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Old 01-15-2013
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Sailing a boat from New London, CT to NJ

I'm looking at purchasing our second boat after the first was totaled in Hurricane Sandy. I'm doing my best to stay local, but the market is tough when you're on a very limited budget, and when others with much deeper pockets (and bigger insurance checks) are also in the market with you. So, that means I'm looking not only in the immediate Philly/NJ area, but also into the Chessepeake Bay area and even North to Long Island.

As part of my online searching, I've come across a few boats that look interesting, and that I MIGHT be able to get in my price range if some of the aforementioned deeper pockets don't find her first. The problem is, some of them are located in the Eastern parts of Connecticut, such as near New London, CT. That means that the darn island of Long Island is between my preferred home port (somewhere on Barnegat Bay, we think) and the boat. Hiring a trailer isn't entirely out of the question, but I kind of like the idea of sailing the boat home, as long as it can be done safely. Most of the boats I'm considering are in the 28-32' range, and are late 1970's era and early 1980's era production boats (Catalina, Islander, Cherubini Hunters, etc.). I'll be sure to have any boat surveyed/inspected before buying her, and I'll be sure to tell the surveyor about my travel plans so I know what to address beforehand. Like I said, if the boat is a worthwhile purchase, I could always look at having her trailered where I want her.

Assuming the boat is deemed able to make the trip, in looking at the maps and charts, it doesn't seem as though I could head into Gardiner's Bay, taking advantage of the canal that connects Peconic Bay with Shinnecock Bay - there are low, fixed bridges that would get in the way, unless the boat I'm taking has a deck-stepped mast. Even if it does, though, I'm not sure that I want to try dropping and stepping the mast under those kinds of conditions.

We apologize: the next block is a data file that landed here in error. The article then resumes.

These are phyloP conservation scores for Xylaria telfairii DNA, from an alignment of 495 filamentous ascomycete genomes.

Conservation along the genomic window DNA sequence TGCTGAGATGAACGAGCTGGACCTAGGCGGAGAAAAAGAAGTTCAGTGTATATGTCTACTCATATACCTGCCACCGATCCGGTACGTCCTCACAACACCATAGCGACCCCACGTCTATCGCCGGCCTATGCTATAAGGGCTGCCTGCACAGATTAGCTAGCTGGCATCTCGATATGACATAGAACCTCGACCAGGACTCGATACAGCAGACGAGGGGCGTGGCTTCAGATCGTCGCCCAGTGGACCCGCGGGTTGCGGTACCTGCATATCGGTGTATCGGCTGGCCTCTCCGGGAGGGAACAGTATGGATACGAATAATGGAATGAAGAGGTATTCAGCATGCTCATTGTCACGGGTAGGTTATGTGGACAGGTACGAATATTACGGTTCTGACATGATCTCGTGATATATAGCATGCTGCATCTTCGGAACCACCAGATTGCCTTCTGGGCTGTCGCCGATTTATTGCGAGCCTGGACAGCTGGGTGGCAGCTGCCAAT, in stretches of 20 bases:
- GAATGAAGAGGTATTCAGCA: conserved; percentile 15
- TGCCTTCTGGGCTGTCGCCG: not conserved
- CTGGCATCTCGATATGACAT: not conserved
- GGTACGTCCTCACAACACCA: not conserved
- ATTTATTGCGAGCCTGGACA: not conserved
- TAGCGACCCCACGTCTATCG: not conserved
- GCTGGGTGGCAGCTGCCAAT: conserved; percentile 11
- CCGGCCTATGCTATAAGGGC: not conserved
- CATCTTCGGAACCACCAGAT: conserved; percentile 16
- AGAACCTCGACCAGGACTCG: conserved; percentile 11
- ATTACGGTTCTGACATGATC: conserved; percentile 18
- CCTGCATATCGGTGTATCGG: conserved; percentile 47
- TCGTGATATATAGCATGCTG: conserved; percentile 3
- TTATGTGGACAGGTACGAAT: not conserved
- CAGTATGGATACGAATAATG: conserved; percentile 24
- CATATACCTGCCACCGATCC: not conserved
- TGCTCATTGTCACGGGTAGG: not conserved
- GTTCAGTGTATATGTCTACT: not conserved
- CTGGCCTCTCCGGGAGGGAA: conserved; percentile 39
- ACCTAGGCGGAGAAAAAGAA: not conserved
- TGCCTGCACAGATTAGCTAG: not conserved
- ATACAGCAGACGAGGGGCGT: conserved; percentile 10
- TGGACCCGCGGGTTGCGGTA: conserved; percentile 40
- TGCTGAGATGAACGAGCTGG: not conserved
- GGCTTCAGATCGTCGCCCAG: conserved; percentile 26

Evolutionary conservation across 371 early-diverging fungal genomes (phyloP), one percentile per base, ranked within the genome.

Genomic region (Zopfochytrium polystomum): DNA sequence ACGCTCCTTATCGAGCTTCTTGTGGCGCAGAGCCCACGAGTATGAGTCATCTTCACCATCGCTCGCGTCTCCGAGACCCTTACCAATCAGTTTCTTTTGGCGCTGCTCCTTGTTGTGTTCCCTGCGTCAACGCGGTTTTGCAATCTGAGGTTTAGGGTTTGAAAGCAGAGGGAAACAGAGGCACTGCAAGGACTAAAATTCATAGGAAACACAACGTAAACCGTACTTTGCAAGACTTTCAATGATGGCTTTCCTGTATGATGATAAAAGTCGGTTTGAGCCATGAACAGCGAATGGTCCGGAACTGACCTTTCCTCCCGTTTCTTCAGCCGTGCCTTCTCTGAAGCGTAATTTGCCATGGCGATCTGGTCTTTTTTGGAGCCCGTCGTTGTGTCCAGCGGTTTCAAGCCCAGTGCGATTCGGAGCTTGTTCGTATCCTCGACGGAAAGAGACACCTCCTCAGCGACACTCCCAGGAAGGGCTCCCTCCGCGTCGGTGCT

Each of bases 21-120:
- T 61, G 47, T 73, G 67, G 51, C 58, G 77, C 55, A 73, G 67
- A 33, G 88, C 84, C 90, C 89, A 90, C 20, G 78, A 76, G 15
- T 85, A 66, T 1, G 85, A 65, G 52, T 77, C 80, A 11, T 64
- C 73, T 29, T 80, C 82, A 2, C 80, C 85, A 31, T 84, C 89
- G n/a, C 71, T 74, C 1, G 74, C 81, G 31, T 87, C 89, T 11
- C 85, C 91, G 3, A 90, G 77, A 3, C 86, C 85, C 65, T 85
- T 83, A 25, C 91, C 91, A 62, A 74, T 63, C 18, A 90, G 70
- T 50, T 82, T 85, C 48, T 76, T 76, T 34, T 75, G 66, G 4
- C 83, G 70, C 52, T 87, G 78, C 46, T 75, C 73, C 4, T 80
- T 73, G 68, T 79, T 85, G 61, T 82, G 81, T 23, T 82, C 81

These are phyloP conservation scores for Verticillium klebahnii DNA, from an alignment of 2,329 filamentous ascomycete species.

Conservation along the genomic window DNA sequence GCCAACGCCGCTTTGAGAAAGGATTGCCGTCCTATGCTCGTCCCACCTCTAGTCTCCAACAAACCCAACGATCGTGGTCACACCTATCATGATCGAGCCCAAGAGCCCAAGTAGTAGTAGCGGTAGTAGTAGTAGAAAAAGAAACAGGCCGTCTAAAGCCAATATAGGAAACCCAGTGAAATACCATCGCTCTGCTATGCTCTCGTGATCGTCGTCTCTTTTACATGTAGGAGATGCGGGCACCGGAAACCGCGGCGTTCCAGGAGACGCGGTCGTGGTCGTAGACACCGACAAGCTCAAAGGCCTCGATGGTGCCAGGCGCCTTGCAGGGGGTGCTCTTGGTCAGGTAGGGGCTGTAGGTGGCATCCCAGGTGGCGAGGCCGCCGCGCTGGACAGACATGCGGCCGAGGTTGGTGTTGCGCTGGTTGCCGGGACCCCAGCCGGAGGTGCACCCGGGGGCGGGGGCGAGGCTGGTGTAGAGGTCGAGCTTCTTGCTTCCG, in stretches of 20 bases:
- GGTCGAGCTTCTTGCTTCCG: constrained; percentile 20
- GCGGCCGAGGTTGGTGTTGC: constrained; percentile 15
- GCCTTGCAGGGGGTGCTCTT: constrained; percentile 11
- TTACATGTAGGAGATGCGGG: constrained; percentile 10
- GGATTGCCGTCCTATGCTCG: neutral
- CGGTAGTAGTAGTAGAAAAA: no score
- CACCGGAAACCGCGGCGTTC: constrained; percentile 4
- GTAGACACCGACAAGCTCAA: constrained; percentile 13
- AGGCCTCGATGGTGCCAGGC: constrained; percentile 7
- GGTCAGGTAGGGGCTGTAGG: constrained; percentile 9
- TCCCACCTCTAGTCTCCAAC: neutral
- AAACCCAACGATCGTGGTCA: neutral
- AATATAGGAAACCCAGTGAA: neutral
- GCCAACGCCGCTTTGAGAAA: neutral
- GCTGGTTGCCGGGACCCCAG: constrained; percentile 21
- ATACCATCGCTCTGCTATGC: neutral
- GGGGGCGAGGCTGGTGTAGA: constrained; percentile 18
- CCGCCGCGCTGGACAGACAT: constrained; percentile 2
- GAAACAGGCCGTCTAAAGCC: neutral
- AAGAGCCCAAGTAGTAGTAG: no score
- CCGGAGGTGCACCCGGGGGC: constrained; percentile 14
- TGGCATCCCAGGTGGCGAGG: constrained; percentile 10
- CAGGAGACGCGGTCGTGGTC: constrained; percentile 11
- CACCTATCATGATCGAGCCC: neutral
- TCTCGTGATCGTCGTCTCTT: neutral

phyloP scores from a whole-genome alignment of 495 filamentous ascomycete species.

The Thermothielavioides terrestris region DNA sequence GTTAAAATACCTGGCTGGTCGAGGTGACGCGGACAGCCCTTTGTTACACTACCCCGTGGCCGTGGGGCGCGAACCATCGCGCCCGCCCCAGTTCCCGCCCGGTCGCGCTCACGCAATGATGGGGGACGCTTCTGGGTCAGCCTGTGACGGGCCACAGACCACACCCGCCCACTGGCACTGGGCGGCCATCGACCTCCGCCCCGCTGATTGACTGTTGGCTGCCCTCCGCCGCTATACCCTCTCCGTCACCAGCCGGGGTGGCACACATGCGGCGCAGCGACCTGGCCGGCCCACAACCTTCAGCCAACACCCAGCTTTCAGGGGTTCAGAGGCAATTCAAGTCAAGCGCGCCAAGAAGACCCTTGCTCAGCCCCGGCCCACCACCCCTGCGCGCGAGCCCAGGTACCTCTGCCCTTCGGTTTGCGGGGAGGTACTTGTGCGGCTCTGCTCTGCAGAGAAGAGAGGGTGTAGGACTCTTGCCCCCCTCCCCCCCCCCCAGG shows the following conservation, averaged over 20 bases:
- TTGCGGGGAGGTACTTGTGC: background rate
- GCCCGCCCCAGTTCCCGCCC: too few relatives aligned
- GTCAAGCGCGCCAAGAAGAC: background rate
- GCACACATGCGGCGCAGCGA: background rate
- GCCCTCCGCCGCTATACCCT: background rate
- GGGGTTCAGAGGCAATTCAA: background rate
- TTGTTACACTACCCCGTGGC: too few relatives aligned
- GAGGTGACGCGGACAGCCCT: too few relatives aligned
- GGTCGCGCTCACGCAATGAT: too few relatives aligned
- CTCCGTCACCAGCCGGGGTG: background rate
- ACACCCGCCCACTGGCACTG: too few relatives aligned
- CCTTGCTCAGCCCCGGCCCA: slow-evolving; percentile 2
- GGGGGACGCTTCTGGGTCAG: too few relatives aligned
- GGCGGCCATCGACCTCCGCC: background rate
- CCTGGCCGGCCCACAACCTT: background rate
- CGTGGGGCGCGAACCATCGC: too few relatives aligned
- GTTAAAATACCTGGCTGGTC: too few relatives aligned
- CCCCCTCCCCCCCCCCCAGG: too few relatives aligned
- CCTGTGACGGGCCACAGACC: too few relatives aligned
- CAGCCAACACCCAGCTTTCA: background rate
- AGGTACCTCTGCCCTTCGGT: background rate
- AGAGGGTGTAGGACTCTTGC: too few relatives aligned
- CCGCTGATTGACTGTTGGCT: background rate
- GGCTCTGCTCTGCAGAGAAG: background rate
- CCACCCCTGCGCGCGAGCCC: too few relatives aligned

So, that means it looks like I either:
1) head south east with an overnight in Montauk. Then hook around Long Island, and hope that I can make it to Shinnecock Bay in a day (may not be so likely), AND hope that it isn't as silted over/shoaled as Google Maps makes it out to be (after Sandy, I'm not so sure that's a safe bet, either). If I can tuck in at Shinnecock, it looks like I can stay in the bays and overnight near Patchogue, and the next day stop in Jones Beach. Another day to make the jump to the Sandy Hook area of NJ, then another to Barnegat Inlet. A final day should get me home. That's about a 7 day trip.

2) head West, probably stopping in Guilford for the night. The next day hopefully takes me to the Bridgeport area, and day 3 should, hopefully, finish near Mamaroneck. Day 4 would be spent getting through NYC, with a probable overnight near Liberty Island. Day 5 is the jump from NYC to Sandy Hook. Day 6 is from Sandy Hook to Barnegat Inlet, and Day 7 takes me home.

The two trips take about the same time (which I'd probably be splitting up over multiple weekends), however, option number 2 seems the safer and more logical. Yes, there's a lot of commercial traffic around NYC, but that also means there's more chance of help if I have problems. I also have easier access to marinas and places to tuck into in the event of an unexpected storm, so that seems the most logical route.

So, that's the way a novice sees the trip - what did I miss?
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Home: Western Philly 'burbs
1980 Allmand 31
1975 Albacore 15


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Last edited by jimgo; 01-15-2013 at 12:45 AM.
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